According to the Longman Dictionary of Contemporary English, a call girl is basically a female (prostitute) who arranges her meetings via telephone.
With the dominance of social media platforms like Facebook, Instagram, and Snapchat dictating communication these days, many young ladies have specialized in the trading of sex for money.
They operate secret accounts where they post sexually attractive photos and videos as bait to lure many males seeking sexual satisfaction.
Unfortunately, from experience, the target market of most of such call-girls is Ghanaian footballers playing abroad.
While managing the social media accounts of most of these footballers, I see call-girls who virtually sit on social media platforms 24/7, some stalking players and others directly messaging to get their attention.
The strategy they use is to conceal their identity as call-girls – they go in as wolves in sheeps’ clothing, as ‘good girls’ looking for relationships, which serve as an effective trap that most foreign-based Ghanaian footballers fall into, pushed by their loneliness.
Some of the players end up getting married to these call-girls disguised as regular ladies, and by the time they find out they have been conned, it is usually too late.
The call-girls infiltrate the lives of the footballers, milking them dry and influencing the severing of the player’s already existing relationships.
It gets more sinister. Apparently, some of these call-girls are planted in the players’ lives by people seeking to extract money from them indirectly.
A Ghanaian footballer based in Southern Italy and playing in the Serie C told me about how a former teammate when he used to play at Ghanaian club Tema Youth FC, elaborately setup a call-girl for him to date.
The footballer later found out that his former teammate had done so to get money from him through the disguised call-girl, as he had felt that the footballer – with whom he had lived under the same roof in Tema for half a decade before his departure to Europe – was not being helpful enough as a ‘brother’. This made the footballer paranoid about having former teammates and friends around him, something that earned him the tag of being ‘ungrateful’.
Bootlickers, people who behave in servile or obsequious manners towards a person to gain favor or goodwill, are among the most dangerous people who operate around footballers.
These ‘yes-men’ pose as angels who display unflinching yet toxic loyalty, constantly praising players, feeding their egos and giving dishonest, sugar-coated feedback, suggestions and advice.
In football’s vast world of widespread dishonesty, most players crave loyal people, but this craving is often taken advantage of by bootlickers, who use it to worm their way into the footballers’ lives in order to benefit from their wealth.
Unfortunately, in my experience of working with many Ghanaian footballers abroad, I have discovered bootlickers in fans, friends and even sports journalists.
I will address the journalists bit since it is my field.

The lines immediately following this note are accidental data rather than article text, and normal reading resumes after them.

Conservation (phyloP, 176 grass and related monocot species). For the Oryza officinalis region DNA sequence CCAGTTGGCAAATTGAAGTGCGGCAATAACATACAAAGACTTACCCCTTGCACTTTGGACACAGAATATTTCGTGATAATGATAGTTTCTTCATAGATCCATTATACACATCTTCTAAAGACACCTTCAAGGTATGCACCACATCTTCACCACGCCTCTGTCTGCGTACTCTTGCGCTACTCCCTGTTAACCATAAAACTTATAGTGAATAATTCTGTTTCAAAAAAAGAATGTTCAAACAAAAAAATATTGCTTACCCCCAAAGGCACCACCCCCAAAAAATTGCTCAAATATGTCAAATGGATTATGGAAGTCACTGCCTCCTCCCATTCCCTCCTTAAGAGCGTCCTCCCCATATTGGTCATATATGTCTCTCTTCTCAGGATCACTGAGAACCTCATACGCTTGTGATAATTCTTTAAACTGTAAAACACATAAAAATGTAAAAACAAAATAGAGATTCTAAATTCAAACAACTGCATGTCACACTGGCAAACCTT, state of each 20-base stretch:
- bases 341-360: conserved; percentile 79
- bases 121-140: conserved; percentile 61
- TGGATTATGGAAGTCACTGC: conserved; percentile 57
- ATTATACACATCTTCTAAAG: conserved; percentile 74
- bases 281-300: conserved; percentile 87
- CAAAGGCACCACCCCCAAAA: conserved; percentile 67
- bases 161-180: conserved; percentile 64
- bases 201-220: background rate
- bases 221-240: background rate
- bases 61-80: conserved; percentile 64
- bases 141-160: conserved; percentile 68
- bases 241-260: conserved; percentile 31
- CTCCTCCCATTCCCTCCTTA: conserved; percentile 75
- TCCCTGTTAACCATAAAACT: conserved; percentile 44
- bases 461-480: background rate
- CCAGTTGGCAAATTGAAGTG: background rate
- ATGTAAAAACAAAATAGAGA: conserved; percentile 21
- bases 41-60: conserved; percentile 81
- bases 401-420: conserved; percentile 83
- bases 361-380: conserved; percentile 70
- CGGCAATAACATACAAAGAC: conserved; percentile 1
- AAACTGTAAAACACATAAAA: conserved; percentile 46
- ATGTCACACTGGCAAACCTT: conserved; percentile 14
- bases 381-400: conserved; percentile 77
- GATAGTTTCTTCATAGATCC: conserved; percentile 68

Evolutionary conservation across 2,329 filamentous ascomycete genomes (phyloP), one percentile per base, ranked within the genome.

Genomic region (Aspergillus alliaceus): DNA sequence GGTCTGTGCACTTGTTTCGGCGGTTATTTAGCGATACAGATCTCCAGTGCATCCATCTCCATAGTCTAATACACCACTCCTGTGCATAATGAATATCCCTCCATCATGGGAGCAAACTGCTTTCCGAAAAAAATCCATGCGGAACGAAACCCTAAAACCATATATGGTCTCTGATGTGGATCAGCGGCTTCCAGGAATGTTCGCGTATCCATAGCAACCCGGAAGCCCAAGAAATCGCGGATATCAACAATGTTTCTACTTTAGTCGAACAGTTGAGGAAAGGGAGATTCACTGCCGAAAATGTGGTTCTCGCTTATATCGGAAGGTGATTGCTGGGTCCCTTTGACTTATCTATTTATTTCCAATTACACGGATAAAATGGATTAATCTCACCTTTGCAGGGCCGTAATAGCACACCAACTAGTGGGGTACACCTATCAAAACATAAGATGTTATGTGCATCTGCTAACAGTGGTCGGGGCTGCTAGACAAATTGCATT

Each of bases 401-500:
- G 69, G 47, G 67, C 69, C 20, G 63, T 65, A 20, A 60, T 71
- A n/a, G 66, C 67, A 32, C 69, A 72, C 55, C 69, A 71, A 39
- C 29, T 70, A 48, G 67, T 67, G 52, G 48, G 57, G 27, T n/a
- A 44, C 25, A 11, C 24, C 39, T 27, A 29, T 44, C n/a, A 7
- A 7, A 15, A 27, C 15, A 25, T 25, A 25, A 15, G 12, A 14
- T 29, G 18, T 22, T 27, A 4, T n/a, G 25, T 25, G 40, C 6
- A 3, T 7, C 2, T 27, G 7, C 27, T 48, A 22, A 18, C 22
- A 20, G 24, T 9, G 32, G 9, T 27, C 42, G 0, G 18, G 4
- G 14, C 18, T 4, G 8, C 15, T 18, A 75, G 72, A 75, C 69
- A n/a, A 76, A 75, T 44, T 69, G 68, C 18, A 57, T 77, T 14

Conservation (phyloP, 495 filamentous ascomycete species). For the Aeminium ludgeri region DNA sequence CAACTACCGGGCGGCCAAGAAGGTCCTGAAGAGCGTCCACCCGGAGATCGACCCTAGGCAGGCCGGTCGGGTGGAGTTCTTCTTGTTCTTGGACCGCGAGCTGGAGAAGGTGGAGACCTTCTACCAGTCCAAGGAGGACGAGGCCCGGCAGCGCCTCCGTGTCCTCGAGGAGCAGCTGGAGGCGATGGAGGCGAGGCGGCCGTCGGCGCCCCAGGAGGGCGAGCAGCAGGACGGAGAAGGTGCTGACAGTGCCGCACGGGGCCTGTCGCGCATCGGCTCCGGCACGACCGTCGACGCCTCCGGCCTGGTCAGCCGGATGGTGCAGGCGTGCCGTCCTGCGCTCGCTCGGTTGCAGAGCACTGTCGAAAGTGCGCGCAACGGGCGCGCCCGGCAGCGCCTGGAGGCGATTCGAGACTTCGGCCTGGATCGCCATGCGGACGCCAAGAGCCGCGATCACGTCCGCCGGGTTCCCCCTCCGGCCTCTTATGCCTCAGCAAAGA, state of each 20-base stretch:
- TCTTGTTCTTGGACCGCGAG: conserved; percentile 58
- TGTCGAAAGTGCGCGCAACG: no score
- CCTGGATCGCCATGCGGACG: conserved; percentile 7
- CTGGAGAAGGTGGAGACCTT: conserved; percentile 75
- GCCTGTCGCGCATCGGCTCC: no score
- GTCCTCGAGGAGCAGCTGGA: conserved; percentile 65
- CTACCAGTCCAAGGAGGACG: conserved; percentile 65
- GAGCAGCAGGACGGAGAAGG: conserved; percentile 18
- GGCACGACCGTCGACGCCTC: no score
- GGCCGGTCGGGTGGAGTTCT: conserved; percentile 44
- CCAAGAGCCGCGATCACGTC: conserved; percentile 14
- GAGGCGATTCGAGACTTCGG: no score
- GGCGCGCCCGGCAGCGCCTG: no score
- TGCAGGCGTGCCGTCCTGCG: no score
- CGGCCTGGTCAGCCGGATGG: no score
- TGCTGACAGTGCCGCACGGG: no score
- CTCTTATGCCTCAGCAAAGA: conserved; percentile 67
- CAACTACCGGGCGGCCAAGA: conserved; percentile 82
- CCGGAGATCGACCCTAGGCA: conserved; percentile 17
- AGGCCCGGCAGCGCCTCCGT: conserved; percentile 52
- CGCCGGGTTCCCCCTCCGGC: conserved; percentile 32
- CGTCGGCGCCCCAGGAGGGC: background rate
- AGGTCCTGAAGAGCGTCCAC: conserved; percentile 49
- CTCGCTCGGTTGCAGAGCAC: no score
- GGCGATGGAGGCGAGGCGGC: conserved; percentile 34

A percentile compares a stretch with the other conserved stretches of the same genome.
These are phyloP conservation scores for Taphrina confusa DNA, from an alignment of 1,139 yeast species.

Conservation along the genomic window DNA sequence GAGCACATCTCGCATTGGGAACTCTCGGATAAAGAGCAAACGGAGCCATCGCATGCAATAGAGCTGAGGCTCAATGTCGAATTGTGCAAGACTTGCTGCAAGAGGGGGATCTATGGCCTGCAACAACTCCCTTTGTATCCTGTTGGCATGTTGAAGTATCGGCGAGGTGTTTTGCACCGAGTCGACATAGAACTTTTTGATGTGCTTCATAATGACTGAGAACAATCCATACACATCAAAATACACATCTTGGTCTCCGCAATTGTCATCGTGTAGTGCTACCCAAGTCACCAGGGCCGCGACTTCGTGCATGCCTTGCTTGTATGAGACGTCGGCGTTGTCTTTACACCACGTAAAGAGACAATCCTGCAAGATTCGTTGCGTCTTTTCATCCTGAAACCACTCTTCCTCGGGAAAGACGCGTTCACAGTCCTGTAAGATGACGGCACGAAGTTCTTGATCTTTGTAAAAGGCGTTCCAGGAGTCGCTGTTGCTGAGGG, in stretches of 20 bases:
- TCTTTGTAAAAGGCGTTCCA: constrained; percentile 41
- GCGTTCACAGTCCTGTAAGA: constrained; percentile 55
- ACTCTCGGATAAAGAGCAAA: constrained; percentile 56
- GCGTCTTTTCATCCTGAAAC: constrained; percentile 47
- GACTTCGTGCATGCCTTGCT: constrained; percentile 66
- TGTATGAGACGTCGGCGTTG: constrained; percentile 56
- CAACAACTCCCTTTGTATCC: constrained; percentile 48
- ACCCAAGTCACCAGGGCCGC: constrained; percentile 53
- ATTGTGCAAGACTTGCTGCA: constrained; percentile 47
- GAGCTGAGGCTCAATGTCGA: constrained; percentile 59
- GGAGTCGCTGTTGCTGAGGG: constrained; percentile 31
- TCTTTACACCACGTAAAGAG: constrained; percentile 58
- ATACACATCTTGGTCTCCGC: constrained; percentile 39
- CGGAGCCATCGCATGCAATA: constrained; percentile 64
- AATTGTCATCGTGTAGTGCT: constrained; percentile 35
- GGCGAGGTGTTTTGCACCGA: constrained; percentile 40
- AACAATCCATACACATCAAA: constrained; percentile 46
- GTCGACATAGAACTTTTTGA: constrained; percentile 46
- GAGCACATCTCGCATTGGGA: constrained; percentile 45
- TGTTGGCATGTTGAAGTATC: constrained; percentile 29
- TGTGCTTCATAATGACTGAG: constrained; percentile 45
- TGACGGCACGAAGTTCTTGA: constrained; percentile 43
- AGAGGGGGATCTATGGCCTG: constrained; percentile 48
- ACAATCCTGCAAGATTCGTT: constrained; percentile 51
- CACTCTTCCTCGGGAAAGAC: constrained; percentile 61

A good sports journalist in general builds relationships with athletes, managers, administrators, and agents because to aid in acquiring exclusive stories and interviews.
Any other benefit that comes from such relationships, in my opinion, is a bonus. But in our part of the world, some of these sports journalists try to associate themselves with players, especially those plying their trade in Europe, just to get favors – mostly in gift and money form.
These journalists end up as profuse praise singers of the players, abnormally hyping them with stories and commentary, all in a bid to cash in.
A senior colleague once mentioned to me in a private conversation that most journalists write hype-stories on players and send an invoice to the player at the end of the month for payment.
You wonder if they are practicing journalism or Public Relations?
These journalists pump the egos of the players so much that they (players) begin to have an unusually high opinion of themselves and begin to look down on many other people, including their ‘day-one’ acquaintances and even family members.
Indeed, some journalists work their way so dishonestly into a player’s life that they end up bad mouthing other people in the player’s life in order to monopolize all benefits. The journalists, like many other bootlickers, end up being so close to the player, becoming a ‘gate-keeper’ – the one through whom anybody, including the player’s family, friends and managers – have to go through before interacting with the player.
Even more appalling, there are journalists who serve as ‘pimps’, arranging for young ladies – especially those in tertiary education institutions – to sleep with players.
It is common to see many other bootlickers – including fans – who follow players round, singing and shouting praise, displaying paraphernalia featuring the player, and forming fan clubs all in a bid to get into the player’s inner circle and freeze out other people who would eventually see the player as ‘ungrateful’.
Most players who make it to Europe and make it in Europe end up becoming burdened by the responsibility of lifting their entire family out of poverty, a responsibility that almost seems impossible and one that they fail at, attracting tags of being ‘ungrateful’.
A player who excels in Europe and makes money becomes his family’s savior and redeemer.
He becomes an ATM that every member of the family goes to, each determined to lock down their share of their kinsman’s wealth, which puts a strain on the player’s finances and well-being.
This causes the player to recoil into his shell, confused by the pressure. He begins to start refusing help to even deserving family members who have helped him in the past.
He becomes cautious. He becomes defensive. He becomes, as we love to label, ‘ungrateful’.